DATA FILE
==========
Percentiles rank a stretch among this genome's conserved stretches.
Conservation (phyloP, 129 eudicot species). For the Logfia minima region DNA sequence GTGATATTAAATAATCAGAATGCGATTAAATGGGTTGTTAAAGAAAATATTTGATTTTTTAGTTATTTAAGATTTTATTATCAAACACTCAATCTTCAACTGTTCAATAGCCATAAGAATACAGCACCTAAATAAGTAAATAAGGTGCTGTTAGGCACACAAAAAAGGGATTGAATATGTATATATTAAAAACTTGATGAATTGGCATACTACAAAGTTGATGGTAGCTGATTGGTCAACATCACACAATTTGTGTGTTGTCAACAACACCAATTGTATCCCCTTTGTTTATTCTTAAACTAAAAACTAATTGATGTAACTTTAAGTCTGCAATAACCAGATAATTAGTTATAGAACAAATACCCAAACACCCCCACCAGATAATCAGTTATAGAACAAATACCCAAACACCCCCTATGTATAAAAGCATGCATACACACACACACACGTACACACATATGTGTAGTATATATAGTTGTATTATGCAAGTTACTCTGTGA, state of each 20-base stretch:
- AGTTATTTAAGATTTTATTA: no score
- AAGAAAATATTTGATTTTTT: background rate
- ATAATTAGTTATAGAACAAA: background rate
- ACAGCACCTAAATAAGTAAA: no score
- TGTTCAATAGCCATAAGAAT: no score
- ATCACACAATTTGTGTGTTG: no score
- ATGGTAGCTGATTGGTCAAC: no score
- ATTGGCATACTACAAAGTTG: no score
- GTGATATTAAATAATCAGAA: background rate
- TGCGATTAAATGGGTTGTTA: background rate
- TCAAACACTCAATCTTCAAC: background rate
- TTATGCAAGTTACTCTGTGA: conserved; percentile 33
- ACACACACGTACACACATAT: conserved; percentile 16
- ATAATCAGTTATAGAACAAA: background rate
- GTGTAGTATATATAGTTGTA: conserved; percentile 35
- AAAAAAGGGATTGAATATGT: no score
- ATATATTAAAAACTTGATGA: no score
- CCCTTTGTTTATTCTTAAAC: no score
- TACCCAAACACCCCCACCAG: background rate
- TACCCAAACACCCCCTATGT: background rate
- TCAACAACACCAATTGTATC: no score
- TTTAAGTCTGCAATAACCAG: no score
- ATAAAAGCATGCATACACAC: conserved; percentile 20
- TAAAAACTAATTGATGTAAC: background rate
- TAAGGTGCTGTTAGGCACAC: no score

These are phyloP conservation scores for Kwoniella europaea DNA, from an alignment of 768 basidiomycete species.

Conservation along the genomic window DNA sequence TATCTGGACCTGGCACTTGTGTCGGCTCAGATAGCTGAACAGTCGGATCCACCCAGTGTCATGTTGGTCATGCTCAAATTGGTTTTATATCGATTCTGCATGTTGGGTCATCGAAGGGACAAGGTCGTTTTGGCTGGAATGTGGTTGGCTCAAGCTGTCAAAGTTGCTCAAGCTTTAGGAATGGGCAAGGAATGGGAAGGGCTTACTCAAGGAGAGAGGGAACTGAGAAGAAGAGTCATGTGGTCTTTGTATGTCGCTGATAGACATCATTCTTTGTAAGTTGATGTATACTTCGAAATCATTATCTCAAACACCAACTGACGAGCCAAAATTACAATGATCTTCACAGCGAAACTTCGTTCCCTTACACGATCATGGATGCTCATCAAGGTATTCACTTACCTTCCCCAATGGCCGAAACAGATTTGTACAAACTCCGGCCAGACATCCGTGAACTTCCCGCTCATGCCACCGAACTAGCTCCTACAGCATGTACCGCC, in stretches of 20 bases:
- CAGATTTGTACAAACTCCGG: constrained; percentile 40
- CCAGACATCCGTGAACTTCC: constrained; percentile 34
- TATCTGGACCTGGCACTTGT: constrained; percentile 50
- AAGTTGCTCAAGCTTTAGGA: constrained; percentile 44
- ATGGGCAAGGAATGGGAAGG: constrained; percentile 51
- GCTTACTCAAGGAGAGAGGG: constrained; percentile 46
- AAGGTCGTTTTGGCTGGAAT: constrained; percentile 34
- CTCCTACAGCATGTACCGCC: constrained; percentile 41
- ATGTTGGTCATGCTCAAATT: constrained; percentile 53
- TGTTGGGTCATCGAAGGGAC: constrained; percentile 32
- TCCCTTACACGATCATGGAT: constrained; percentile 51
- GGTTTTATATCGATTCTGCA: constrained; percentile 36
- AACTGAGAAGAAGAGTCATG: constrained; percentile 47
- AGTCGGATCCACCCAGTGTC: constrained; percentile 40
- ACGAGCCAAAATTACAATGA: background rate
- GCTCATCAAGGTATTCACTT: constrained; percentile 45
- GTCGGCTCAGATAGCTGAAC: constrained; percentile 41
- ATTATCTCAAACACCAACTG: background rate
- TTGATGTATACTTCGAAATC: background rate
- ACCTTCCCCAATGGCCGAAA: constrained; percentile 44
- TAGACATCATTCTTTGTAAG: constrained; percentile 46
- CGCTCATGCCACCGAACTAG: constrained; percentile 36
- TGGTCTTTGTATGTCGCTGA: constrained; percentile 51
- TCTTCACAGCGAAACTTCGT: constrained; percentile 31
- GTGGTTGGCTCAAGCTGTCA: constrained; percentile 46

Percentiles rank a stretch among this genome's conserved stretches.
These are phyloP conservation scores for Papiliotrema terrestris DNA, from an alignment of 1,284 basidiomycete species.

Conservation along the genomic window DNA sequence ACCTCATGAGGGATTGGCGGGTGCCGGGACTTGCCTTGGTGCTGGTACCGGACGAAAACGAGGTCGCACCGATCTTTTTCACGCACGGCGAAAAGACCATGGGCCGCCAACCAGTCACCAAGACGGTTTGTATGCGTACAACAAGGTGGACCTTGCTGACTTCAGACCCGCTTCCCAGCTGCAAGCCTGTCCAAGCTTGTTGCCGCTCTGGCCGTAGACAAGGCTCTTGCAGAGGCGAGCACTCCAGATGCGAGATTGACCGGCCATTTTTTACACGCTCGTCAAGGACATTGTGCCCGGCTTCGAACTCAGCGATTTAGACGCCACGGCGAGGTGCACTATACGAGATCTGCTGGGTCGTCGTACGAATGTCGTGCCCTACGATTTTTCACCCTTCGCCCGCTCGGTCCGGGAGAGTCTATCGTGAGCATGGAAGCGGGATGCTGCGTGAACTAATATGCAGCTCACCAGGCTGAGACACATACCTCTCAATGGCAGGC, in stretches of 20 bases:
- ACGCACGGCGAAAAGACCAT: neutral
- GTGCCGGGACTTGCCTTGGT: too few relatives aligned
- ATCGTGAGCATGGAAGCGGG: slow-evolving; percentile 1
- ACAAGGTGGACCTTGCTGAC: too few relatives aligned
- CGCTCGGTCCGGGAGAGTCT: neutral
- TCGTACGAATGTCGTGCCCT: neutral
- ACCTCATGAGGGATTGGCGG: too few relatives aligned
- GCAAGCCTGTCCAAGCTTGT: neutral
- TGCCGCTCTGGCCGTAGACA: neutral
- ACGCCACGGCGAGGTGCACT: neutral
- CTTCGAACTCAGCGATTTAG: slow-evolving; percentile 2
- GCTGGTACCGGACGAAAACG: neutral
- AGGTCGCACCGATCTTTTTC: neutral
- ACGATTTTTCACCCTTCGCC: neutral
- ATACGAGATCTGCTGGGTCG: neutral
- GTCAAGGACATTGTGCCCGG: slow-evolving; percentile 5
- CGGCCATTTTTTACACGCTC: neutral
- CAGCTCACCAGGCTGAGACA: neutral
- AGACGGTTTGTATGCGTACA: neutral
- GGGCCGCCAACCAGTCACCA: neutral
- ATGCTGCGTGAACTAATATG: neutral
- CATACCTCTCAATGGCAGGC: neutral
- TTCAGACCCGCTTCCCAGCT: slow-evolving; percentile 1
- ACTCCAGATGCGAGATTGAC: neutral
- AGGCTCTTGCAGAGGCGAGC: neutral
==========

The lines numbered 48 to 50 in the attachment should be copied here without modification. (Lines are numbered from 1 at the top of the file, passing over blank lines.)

- TTGATGTATACTTCGAAATC: background rate
- ACCTTCCCCAATGGCCGAAA: constrained; percentile 44
- TAGACATCATTCTTTGTAAG: constrained; percentile 46